Trijicon- We had a good year with Trijicon, and they are a key cog in the Liberty Optics business model. Practical weapon sights for any carbine or battle rifle, we have been slow to get them in stock and quick to move them. The real debate is the red vs. green reticle color. I like the red; Trijicon tells me green is the best. While it is bright and easy to pick up and works well at night, I don't like the green for general field use; perhaps I am being stubborn. But make it red for me. There are no really new products at SHOT for Trijicon except they will be selling an OEM Bobro mount, very slick little QD mount that obviously meets Trijicon's standards. I've heard great things about the Bobro design but never saw one before. The ring caps screws tighten from underneath, so the rings have a seamless profile with no holes on top.


The real exciting news was the whispers of a 1-6x or 1-8x Accupoint with BDC reticles like the ACOG. I'll go out on a limb here and say if Trijicon pulls that off that will be a game changer. Probably the last scope you would ever own for many battle rifle setups. Keep your fingers crossed!!

[b]Schmidt & Bender[/b]: I've always held these scopes in high regard, but the news today will make you (and me) question my sanity. I looked closely at three scopes: The 3-12x50 SDSS, the 1-8x24 PM ShortDot (new), and the new 5-25x56 PMII/LP/MTC/Lt.


The 5-25 has a new "sand" ceramic coating, new 14mils per turn lockable turret (there is a collar around the turret that lifts up to free the turret, and snaps down to lock), with 26mils total travel, MTC knobs, 10 meter focus (whatever the hell for), an MTC click at the "zero" setting on the windage knob, and a Horus (did I say that again?) reticle with illumination. This is a dandy scope but for less $$ the Premier 5-25 will work just as well.


The biggest disappointment was the $3500 3-12x50 SDSS with Gen 2 XL and MTC knobs. I was all set to buy this from another dealer for $3200 for my personal stick until I actually examined the darn thing. It just feels different than the other S&B scopes. Very light and tinny. I noticed some ghosting and a less then eye-popping image when looking through the darn thing. My gut stirred that this scope was not worth the money. I have no idea what the heck is going on but this scope is not like other, traditional PMIIs IMHO.


The real turd was the 1-8x24 ShortDot. Note to manufacturers: IF your scope on the table in the biggest trade show of its type in the world is indeed a true prototype then PLEASE mark the darn thing as such. I was very critical of this scope on the show floor and someone chimed in "it's just a prototype" (not the S&B booth personnel, mind you). This scope was just really weak. The distortion was noticeable in the NW quadrant of the field of view, the illumination had major issues with "smearing" or "ghosting" and was poorly done, and overall the scope did not justify its high price tag. In fact, none of the "1-8" scopes on the table throughout the show by any manufacturer were impressive at all.


The good news is that S&B announced a new US service center in Newington New Hampshire. This is a good thing, and puts the premium scope service on par with Premier and ahead of Hensoldt in this game.

Kowa Optimed-Kowa has been our flagship spotter for the last two years now, and although there is nothing new for 2010, the product lineup is excellent. There is an ongoing rebate program for the Genesis binoculars. And, like Carl Zeiss, Kowa is the 2nd manufacturer we handle to announce no new price increases for 2010. This is a conscious decision and one that Kowa mgmt needs to be lauded for. Josh Lazenby is Kowa's on the ground product manager and he is one savvy operator. His mojo has guided him to slash inventory on slow-moving products and keep the better movers, which has kept operations for Kowa on track in difficult times.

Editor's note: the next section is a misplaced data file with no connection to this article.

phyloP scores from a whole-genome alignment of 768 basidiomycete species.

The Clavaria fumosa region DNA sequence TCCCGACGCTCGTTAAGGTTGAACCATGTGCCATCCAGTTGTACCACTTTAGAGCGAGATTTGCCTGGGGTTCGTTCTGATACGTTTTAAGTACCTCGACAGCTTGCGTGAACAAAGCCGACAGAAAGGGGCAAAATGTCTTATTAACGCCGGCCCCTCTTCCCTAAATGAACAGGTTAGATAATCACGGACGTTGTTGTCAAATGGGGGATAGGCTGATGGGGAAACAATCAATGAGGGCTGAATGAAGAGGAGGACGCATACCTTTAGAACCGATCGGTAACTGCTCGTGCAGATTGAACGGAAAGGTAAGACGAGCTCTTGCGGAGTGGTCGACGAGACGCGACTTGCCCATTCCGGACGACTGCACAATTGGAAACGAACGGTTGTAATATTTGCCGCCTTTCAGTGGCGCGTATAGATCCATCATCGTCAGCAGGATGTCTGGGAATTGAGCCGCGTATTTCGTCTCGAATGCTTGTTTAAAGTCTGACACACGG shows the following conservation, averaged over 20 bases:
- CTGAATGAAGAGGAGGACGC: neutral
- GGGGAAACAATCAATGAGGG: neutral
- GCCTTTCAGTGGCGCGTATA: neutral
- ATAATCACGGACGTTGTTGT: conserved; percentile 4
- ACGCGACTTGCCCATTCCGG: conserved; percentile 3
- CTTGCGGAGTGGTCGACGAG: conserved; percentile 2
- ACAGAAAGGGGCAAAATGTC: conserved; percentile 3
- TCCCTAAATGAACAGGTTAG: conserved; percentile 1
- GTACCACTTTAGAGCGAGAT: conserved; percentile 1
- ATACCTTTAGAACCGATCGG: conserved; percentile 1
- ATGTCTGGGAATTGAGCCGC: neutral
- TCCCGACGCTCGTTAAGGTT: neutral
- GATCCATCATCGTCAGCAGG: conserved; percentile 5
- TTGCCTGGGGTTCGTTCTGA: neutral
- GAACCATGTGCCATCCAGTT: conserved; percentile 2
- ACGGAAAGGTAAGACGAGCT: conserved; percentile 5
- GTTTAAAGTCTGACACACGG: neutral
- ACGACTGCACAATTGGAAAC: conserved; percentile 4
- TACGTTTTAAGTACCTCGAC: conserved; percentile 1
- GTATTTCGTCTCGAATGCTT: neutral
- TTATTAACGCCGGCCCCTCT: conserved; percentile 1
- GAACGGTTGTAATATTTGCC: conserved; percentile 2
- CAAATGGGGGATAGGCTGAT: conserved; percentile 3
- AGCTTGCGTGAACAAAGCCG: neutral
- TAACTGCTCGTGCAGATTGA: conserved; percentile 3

We want to sell more Kowa than ever in 2010. I will tell you that my observations of the 82SV has resulted it in moving up in our rankings and it still is probably the best non-ED spotter on the market today. I learned at the show that Kowa spotters are widely used by the US military, including the Navy SEALS, Army and Navy shooting teams, Secret Service, and USMC. This is not very common knowledge but even further validates why we recommend Kowa spotters!

Leica- Leica had new (to us) riflescopes on display, two hunting models, a 2.5-10x42 and a 3.5-14x42 with side focus. While the turrets are nothing to write home about, the optical system is very impressive indeed. No tunnel vision, a bright, clear and very contrasty (is that a word?) image, "Hensoldt-like" non-critical eye relief. A very nice platform to launch from and if Leica will grow a pair and tune in to the tactical market these scopes hold a lot of promise. Of course, I have zero data on reliability, but the scopes are damm impressive in the showroom.


Kahles- Back from the dead, it looks like Gamo Outdoor USA is the new importer/distributor of Kahles scopes. The scopes on the stand were the exact same scopes I saw three years ago. Excellent optics, but still a time warp.

Burris- I though I had an amazing story when Burris was not listed in the SHOT program or visible on the floor. Turns out they are sharing a booth with Steiner, and are both owned by Beretta. I've shied away from Burris for sometime but its time I take a closer look at these, which I hope to tomorrow. I haven't checked them out in awhile.